Since Lino DaSilvo’s sexist comments about how female characters are hard to draw because they’ve got to be pretty, he’s had many defenders comment on how much this artist cares about his movies and characters.
No one is saying DaSilvo doesn’t care about his art. No one is even saying that “Frozen” isn’t a good movie. “Ratatouille” is a great movie, and it also follows the same sexist pattern of most children’s movies where females can’t be heroes. Unfortunately, this sexism is entrenched in our culture, the stories we tell, and the heroes we create. Abnoba makes a great comment about all this on Reel Girl:
And female characters are even more difficult to differentiate because, as he says, they have to be pretty. And pretty, for Disney and other companies, has a very narrow definition. I think that we all know how Disney tried to change Merida. Disney is not only selling a movie. The Disney princess are used to sell clothes, toys, party supplies, make up…and that’s not based in how adventurous or smart they are, their beauty is a big selling point…Maybe Lino DiSalvo is not sexist, maybe he is just too frank for his own good about what that industry require from him, but I think that the comment is pointing to a very big problem in the female representation of women in animation.
You can be frank and sexist at the same time. As I blogged, I don’t think DaSilvo intended to be sexist. He thought he was stating a fact. And he actually is, but the fact is not about real differences between females and males, but about how they are represented in narratives for children in 2013.
Here’s something I wrote a while ago on the differences between drawing females and males:
Whenever I blog about the exaggerated breasts or ass of a female cartoon character, commenters respond that I have nothing to complain about: all cartoons are caricatures.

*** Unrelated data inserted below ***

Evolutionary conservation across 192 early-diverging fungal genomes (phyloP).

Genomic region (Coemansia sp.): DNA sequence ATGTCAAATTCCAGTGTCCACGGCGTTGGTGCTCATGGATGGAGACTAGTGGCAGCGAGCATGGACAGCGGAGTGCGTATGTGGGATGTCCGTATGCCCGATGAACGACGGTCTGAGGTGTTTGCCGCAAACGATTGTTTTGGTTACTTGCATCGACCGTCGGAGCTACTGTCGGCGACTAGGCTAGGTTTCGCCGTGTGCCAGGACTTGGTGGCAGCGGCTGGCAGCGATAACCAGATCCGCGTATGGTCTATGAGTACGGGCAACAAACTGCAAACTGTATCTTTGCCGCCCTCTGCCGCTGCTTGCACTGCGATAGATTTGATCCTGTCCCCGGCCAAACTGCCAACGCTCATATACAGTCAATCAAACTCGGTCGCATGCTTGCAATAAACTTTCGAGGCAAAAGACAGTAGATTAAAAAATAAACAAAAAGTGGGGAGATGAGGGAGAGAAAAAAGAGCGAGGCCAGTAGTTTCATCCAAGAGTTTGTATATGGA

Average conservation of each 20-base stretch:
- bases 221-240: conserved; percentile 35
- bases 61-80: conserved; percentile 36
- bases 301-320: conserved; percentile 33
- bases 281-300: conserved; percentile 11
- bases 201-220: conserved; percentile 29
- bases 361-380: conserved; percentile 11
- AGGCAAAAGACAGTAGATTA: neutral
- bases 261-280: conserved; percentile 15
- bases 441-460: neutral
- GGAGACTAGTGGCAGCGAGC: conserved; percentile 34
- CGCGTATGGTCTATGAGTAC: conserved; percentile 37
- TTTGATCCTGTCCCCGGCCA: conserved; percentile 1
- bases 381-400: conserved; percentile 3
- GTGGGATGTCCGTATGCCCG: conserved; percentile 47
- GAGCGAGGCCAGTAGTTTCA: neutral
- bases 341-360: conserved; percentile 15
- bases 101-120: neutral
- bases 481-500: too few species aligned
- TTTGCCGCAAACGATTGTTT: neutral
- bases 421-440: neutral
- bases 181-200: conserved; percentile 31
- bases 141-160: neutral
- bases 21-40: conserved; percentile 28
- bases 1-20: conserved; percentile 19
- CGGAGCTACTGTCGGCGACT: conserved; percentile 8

There’s a difference between exaggerating muscles and exaggerating someone’s butt. Here’s artist Kevin Bolk’s take on “The Avengers.”
Of course, “The Avengers” model, with its pathetic 5: 1 male/ female ratio and then sexualizing that lone female, is not unique to that group of superheroes.
Check out the Justice League cover. Notice any similarity?
Here’s the artist Coelasquid’s “If Superheroes Posed Like Wonder Woman.”
I love Coelasquid’s art because it shows so clearly that it’s not only the clothes put on female characters but the poses they are in.
Though of course, the clothes don’t help much. Here’s Theamat’s “If I Don’t Get Pants, Nobody Gets Pants:”
Wonder Woman with no pants was created by (and for?) grown-ups but it leads to Wonder Woman with no pants showing up as a LEGO minifig.
Females are half of the population, yet because they are presented as a sexualized minority in so many movies for adults, they are also presented as a sexualized minority in movies for kids. Those roles are then replicated in kids’ toys and most tragically, in kids’ imaginary play.
Here’s an interesting coincidence: across the board in all professions, women at the top don’t make it past 16%.
Do you think limiting females in the imaginary world limits them in real life? Unfortunately, your kids do.